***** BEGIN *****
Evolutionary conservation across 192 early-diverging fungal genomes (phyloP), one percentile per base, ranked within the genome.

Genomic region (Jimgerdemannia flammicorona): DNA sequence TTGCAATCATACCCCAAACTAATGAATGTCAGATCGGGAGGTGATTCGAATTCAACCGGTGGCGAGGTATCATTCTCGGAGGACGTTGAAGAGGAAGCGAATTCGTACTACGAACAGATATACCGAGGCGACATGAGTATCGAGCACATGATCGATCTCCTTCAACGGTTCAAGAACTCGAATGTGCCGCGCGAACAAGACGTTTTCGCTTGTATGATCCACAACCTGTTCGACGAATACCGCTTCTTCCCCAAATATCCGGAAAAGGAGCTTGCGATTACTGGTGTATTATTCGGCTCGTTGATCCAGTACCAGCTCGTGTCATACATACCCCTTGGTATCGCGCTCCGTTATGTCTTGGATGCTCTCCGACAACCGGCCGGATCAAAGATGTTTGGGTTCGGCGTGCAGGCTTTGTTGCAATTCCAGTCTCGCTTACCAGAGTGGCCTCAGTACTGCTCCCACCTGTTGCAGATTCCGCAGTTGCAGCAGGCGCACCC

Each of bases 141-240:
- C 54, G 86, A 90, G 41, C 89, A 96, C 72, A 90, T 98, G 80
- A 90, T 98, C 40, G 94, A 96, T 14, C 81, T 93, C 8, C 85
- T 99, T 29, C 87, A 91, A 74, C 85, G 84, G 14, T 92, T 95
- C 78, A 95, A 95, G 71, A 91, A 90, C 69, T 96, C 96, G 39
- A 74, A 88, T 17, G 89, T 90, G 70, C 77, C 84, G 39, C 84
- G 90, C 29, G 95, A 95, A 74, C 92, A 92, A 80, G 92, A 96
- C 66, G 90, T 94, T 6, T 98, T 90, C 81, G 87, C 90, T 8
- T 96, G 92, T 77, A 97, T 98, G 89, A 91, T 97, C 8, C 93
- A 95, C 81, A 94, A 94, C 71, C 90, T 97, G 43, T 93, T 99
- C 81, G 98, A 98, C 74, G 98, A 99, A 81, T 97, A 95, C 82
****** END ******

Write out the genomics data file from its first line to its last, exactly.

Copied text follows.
Evolutionary conservation across 192 early-diverging fungal genomes (phyloP), one percentile per base, ranked within the genome.

Genomic region (Jimgerdemannia flammicorona): DNA sequence TTGCAATCATACCCCAAACTAATGAATGTCAGATCGGGAGGTGATTCGAATTCAACCGGTGGCGAGGTATCATTCTCGGAGGACGTTGAAGAGGAAGCGAATTCGTACTACGAACAGATATACCGAGGCGACATGAGTATCGAGCACATGATCGATCTCCTTCAACGGTTCAAGAACTCGAATGTGCCGCGCGAACAAGACGTTTTCGCTTGTATGATCCACAACCTGTTCGACGAATACCGCTTCTTCCCCAAATATCCGGAAAAGGAGCTTGCGATTACTGGTGTATTATTCGGCTCGTTGATCCAGTACCAGCTCGTGTCATACATACCCCTTGGTATCGCGCTCCGTTATGTCTTGGATGCTCTCCGACAACCGGCCGGATCAAAGATGTTTGGGTTCGGCGTGCAGGCTTTGTTGCAATTCCAGTCTCGCTTACCAGAGTGGCCTCAGTACTGCTCCCACCTGTTGCAGATTCCGCAGTTGCAGCAGGCGCACCC

Each of bases 141-240:
- C 54, G 86, A 90, G 41, C 89, A 96, C 72, A 90, T 98, G 80
- A 90, T 98, C 40, G 94, A 96, T 14, C 81, T 93, C 8, C 85
- T 99, T 29, C 87, A 91, A 74, C 85, G 84, G 14, T 92, T 95
- C 78, A 95, A 95, G 71, A 91, A 90, C 69, T 96, C 96, G 39
- A 74, A 88, T 17, G 89, T 90, G 70, C 77, C 84, G 39, C 84
- G 90, C 29, G 95, A 95, A 74, C 92, A 92, A 80, G 92, A 96
- C 66, G 90, T 94, T 6, T 98, T 90, C 81, G 87, C 90, T 8
- T 96, G 92, T 77, A 97, T 98, G 89, A 91, T 97, C 8, C 93
- A 95, C 81, A 94, A 94, C 71, C 90, T 97, G 43, T 93, T 99
- C 81, G 98, A 98, C 74, G 98, A 99, A 81, T 97, A 95, C 82